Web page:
Topic vs. Thesis: What's the Difference?
A topic can be defined as the issue you are
going to address in your essay; it is the subject the essay focuses on (e.g., hunger in Applachia).
A thesis can be defined as what you are
going to say about this issue – what
you think, and why you think it (e.g., Hunger in Appalachia has become a problem because of poor soil for farming and lack of state and government resources).
Your topic and thesis should appear in different sentences in your introduction; your topic should be introduced first, while your thesis should be developed out of your topic.
Hunger is currently a major problem for people in Appalachia, specifically in southeast Ohio. Home to some of the poorest counties in the state, southeast Ohio frequently tops the state's poverty list. Southeastern Ohio was even feautred on Dateline NBC's "Friends and Neighbors" series, a show that covered the region for nine months in order to capture the impact of the recession on what were once farming and mining communities. Although there are people in southeast Ohio who attempt to farm, the soil in many places is nutrient-deficient and unable to bear large amounts of crops. The mining industry has all but left the region. In addition, there amount of people turning to food pantries and other local services for help has grown to the point where the services can't keep up with the needs of the population. Hunger in southeastern Ohio has become an issue for concern, because jobs are scarce and services for the needy are overwhelmed.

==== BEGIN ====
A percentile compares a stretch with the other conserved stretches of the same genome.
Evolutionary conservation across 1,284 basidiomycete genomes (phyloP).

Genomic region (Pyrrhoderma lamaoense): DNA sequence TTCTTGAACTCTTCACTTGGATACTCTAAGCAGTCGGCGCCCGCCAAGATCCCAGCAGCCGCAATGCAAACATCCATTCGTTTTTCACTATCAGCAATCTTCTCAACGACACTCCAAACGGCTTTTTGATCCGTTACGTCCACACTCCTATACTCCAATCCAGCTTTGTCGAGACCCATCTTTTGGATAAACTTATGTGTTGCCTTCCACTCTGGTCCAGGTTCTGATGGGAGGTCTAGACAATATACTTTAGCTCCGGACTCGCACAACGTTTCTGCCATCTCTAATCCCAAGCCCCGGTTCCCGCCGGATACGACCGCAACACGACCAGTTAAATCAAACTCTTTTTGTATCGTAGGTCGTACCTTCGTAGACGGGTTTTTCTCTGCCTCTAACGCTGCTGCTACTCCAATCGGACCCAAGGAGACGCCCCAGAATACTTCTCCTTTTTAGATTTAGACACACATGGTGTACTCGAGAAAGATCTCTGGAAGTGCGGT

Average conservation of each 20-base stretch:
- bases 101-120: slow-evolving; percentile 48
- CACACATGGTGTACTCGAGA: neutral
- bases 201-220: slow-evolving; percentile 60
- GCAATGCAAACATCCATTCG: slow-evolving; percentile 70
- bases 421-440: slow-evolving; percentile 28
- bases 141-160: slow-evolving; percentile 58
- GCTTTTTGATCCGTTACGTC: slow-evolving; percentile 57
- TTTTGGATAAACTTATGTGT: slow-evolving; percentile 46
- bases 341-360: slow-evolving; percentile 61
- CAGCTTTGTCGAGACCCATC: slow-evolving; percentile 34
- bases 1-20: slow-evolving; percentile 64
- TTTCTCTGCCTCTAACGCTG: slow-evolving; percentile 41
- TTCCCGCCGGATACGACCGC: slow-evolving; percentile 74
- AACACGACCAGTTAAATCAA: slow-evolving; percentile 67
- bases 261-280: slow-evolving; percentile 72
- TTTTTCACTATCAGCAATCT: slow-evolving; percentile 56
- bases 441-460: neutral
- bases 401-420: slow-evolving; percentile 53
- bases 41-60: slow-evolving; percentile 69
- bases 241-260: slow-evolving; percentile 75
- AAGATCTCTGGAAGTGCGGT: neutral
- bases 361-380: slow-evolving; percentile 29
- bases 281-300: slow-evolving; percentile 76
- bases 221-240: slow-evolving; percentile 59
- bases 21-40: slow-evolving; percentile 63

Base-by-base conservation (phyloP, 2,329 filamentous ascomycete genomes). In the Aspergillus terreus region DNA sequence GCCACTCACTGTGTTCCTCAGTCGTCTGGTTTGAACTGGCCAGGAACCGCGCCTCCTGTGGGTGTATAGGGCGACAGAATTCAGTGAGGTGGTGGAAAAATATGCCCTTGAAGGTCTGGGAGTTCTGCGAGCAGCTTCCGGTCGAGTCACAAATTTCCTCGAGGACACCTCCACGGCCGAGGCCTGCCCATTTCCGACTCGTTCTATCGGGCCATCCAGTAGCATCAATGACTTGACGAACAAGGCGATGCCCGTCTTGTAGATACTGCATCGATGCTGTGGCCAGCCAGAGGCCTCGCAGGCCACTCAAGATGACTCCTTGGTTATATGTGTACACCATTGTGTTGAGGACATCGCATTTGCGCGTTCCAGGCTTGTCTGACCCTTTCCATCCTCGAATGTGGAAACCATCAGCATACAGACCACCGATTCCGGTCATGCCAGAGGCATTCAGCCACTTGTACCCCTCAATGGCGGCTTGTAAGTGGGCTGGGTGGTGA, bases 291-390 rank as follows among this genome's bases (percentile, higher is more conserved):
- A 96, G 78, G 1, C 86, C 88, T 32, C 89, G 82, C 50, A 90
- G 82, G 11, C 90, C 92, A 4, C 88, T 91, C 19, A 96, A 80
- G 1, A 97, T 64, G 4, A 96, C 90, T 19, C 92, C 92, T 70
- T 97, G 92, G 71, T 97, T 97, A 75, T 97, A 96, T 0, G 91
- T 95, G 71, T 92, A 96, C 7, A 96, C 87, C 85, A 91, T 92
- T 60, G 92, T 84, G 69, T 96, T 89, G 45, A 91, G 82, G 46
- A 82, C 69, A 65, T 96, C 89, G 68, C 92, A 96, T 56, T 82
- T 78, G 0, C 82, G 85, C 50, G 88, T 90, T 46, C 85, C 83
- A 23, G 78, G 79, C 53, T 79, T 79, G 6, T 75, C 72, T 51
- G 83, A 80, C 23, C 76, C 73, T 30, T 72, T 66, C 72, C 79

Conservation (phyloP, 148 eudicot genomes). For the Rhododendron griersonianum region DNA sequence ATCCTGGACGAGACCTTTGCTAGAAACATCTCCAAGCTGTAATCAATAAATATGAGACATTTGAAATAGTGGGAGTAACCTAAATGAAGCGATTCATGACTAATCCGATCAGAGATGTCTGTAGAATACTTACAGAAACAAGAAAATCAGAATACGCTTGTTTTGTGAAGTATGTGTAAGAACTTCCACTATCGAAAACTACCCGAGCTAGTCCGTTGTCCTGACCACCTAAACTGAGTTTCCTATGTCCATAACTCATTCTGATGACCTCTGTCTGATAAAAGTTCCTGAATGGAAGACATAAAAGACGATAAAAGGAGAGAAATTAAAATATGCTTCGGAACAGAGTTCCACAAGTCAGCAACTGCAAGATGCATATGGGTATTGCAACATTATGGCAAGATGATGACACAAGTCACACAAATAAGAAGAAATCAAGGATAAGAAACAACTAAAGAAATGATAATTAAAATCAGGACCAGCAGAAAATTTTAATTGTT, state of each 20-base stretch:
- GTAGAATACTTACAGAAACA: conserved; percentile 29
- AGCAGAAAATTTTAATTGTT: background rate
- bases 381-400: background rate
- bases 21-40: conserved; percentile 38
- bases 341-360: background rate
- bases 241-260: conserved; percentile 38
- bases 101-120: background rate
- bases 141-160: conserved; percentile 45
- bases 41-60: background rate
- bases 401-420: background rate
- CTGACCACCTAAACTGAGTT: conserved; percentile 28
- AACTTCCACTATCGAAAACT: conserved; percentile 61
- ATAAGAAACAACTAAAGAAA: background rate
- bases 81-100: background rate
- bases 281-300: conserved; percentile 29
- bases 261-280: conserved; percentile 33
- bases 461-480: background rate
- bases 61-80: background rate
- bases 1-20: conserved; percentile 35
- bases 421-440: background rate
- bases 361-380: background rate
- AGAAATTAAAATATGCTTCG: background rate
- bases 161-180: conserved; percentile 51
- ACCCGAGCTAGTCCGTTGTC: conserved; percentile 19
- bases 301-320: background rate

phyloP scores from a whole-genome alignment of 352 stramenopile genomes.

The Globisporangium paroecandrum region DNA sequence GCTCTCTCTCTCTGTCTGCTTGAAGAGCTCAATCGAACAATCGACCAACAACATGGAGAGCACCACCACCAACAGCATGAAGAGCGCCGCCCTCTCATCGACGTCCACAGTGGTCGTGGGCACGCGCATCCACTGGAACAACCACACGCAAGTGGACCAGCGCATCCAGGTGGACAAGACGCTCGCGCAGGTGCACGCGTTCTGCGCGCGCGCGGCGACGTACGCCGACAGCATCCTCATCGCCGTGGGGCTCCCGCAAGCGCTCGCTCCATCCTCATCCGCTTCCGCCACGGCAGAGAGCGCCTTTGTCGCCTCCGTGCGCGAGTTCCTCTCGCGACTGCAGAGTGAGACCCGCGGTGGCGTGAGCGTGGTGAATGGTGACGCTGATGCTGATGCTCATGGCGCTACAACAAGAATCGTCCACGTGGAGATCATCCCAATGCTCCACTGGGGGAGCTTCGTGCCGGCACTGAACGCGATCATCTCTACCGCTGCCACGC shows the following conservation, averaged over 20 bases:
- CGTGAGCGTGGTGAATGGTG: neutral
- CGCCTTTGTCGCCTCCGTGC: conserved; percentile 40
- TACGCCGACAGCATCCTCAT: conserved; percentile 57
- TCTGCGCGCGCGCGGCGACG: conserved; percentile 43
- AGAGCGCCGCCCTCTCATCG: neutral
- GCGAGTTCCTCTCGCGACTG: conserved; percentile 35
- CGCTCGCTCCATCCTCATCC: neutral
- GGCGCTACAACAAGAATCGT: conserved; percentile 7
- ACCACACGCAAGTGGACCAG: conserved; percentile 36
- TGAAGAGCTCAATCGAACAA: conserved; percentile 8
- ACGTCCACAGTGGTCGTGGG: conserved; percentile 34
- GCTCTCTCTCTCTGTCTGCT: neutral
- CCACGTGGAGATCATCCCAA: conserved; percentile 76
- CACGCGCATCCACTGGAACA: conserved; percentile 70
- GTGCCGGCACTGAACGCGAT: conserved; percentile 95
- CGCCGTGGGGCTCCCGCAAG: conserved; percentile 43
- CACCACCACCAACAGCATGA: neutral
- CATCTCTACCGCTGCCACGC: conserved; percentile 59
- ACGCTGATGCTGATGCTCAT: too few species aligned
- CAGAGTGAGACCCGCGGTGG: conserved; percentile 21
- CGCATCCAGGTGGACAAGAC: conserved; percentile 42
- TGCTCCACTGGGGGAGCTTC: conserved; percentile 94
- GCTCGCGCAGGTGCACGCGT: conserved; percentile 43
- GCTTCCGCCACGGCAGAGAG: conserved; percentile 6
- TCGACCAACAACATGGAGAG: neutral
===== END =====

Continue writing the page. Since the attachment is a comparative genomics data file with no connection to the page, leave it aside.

What is the topic of this essay? What might be the thesis?
Strong Thesis vs. Weak Thesis
A strong thesis makes a claim that:
(1) requires proof
(2) offers some point about the significance of your evidence that would not have been immediately
obvious to your readers.
Elements of a Strong Thesis
A weak thesis makes a claim that does not need proving.
Elements of a Weak Thesis
(1) Makes no claim
(2) Is obviously true or a statement of fact
(3) Is cliche
(4) Offers personal opinion as the basis for the claim (begins with "I think" or "I believe")
(5) Makes a claim that is too broad for the scope of the essay